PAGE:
Pacific Pride is rolling out a new universal card this summer, for instance, to augment its cardlock offering. “[As part of the trend toward greater control of fueling], we are seeing a trend toward centralization of card programs within corporations,” Iverson notes. “Corporations want to have one fuel management program, not a different one at each company location.”

Consolidation and with it integration are trends that Sean McCormick, product manager for Telogis Fleet, is also tracking. The company recently announced a global partnership of its own for the integration of telematics and fuel card reporting with FleetCor. The partnership includes the introduction of the Telogis Universal Premium Fleet Card powered by FleetCor and the launch of the next-generation fuel management module for Telogis Fleet. “From our telematics provider perspective, there is a lot of information, such as location, that we can provide to fleets [to augment basic fuel transaction data],” McCormick says. “We can also provide information back to the fuel card provider to help them make better authorization decisions in the first place.”

Fleets, as well as their fueling service suppliers, are also choosing to layer and integrate other technologies with fuel purchase management tools to do everything possible to lower and stabilize their overall fuel costs. For instance, carriers are combining automated, cardless fuel purchasing systems and card-based systems with a fuel purchase optimization solution plus a fuel management software system that allows them to track fuel costs by vehicle, driver, lane, type of operation, customer, and season to create comprehensive approaches to controlling fuel use and cost.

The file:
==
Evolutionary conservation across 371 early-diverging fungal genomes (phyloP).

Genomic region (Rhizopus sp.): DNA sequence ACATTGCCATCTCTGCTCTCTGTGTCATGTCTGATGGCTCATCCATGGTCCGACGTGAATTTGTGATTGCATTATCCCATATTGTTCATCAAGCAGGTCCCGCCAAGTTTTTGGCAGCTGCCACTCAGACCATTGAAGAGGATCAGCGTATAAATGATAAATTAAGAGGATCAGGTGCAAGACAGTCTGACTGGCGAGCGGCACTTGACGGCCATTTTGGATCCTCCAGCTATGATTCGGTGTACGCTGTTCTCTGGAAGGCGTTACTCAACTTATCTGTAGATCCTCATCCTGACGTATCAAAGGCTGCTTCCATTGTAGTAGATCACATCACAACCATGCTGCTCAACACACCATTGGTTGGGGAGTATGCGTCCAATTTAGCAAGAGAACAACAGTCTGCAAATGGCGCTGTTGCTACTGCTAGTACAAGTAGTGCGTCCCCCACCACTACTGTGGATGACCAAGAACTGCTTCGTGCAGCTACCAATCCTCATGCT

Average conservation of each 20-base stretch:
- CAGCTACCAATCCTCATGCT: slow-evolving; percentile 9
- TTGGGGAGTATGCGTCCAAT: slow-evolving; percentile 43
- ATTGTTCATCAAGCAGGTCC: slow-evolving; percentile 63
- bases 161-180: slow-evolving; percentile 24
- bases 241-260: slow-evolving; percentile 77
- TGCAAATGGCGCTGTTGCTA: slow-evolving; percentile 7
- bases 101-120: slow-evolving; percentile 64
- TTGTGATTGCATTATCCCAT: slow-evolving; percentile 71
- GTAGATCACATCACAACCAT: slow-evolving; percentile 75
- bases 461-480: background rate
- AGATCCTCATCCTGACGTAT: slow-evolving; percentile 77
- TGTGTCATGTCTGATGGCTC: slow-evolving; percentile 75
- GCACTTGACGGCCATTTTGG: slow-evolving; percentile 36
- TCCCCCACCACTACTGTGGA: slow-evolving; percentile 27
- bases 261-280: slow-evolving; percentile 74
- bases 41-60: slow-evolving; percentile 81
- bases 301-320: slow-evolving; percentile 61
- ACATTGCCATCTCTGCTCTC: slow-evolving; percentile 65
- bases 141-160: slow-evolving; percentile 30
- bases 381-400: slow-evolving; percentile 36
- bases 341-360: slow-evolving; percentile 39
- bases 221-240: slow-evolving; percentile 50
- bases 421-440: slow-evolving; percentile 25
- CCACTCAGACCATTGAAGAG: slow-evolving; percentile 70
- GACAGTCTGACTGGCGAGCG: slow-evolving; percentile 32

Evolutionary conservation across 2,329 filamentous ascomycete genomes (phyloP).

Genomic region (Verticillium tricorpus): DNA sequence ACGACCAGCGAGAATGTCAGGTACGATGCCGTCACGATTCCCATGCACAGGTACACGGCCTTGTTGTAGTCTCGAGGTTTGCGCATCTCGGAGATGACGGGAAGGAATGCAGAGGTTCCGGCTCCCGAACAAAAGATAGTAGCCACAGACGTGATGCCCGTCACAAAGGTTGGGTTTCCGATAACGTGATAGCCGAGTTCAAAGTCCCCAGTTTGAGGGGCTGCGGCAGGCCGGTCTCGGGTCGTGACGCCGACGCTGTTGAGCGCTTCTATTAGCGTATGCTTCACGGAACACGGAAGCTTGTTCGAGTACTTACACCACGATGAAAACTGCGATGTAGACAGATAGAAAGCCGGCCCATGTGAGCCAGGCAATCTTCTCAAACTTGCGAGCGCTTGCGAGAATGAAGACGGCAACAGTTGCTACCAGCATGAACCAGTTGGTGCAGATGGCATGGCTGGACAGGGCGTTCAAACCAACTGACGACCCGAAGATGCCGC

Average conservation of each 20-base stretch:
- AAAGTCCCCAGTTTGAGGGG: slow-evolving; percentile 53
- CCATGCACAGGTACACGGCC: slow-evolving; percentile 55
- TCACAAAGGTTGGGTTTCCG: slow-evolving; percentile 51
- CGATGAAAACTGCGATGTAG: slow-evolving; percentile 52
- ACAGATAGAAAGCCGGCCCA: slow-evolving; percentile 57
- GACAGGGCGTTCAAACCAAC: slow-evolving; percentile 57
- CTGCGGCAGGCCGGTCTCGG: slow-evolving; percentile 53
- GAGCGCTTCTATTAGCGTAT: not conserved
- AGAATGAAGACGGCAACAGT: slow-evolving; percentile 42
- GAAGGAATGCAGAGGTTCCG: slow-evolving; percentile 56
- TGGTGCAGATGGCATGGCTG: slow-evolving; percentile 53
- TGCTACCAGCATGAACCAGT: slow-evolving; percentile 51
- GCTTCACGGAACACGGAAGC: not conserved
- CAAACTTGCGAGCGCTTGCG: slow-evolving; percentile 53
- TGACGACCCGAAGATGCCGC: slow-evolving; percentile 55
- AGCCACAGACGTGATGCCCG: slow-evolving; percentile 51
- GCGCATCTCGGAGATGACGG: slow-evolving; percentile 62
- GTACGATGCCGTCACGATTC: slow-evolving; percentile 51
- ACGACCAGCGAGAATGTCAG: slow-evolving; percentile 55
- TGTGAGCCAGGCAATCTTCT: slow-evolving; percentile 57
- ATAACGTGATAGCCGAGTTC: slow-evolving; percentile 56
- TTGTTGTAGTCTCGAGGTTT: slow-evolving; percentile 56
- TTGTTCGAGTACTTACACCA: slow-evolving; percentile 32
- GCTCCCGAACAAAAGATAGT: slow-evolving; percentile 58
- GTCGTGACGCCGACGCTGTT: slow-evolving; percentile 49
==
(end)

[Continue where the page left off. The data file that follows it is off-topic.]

This no-stone-unturned approach makes good sense for fleets that need it and can do it. “It absolutely makes sense to bundle technologies for maximum results,” says Farnsworth.

On the other hand, there are some interesting “dis-economies of scale” for certain fleets, notes Betancourt. “Some smaller fleets just don’t need all the controls and processes available to them today,” he observes. “They don’t need them because the guy with the authority is right there, involved. He knows all the drivers personally, and he may even drive himself.”

It is perhaps ironic that today’s best available fueling technology is helping even big fleets to have what the smallest companies enjoy—real hands-on control.


Here are some fuel purchase system suppliers that can help you
put together a plan that works for your operation:
BP: www.bpbusinesssolutions.com
Chevron Texaco: www.chevrontexacobusinesscard.com
Circle K: www.circlekfleetcards.com
CI TGO: www.citgo.com/CreditGift/CITGOFleetPrograms.jsp
CSI : www.csifleetfuelcard.com
Comdata: www.comdata.com
Downs Energy: www.downsenergy.com/fuel-cards.htm
eFueling Technologies: www.efueling.com
EFS (formerly TCH ): www.tch.com; www.efsllc.com
ExxonMobil: www.exxonmobil.com
FleetCor: www.fleetcor.com
Fleet One: www.fleetone.com
Flyers Energy/Nella Oil: www.4flyers.com/cardlock.htm
Fuelman: www.fuelman.com
Global-Fleet: www.global-fleet.com
Gulf: www.gulffleetcard.com
Pacific Pride Services: www.pacificpride.com
P-fleet: www.pfleet.com
QuikQ: www.quikq.com
T-chek: www.tchek.com
Telogis: www.telogis.com
Tesoro: www.tesorofleet.com/lower48
Voyager: www.voyagerfleetnetwork.com
Wright Express: www.wrightexpress.com
360 Fuelcard: www.360fuelcard.com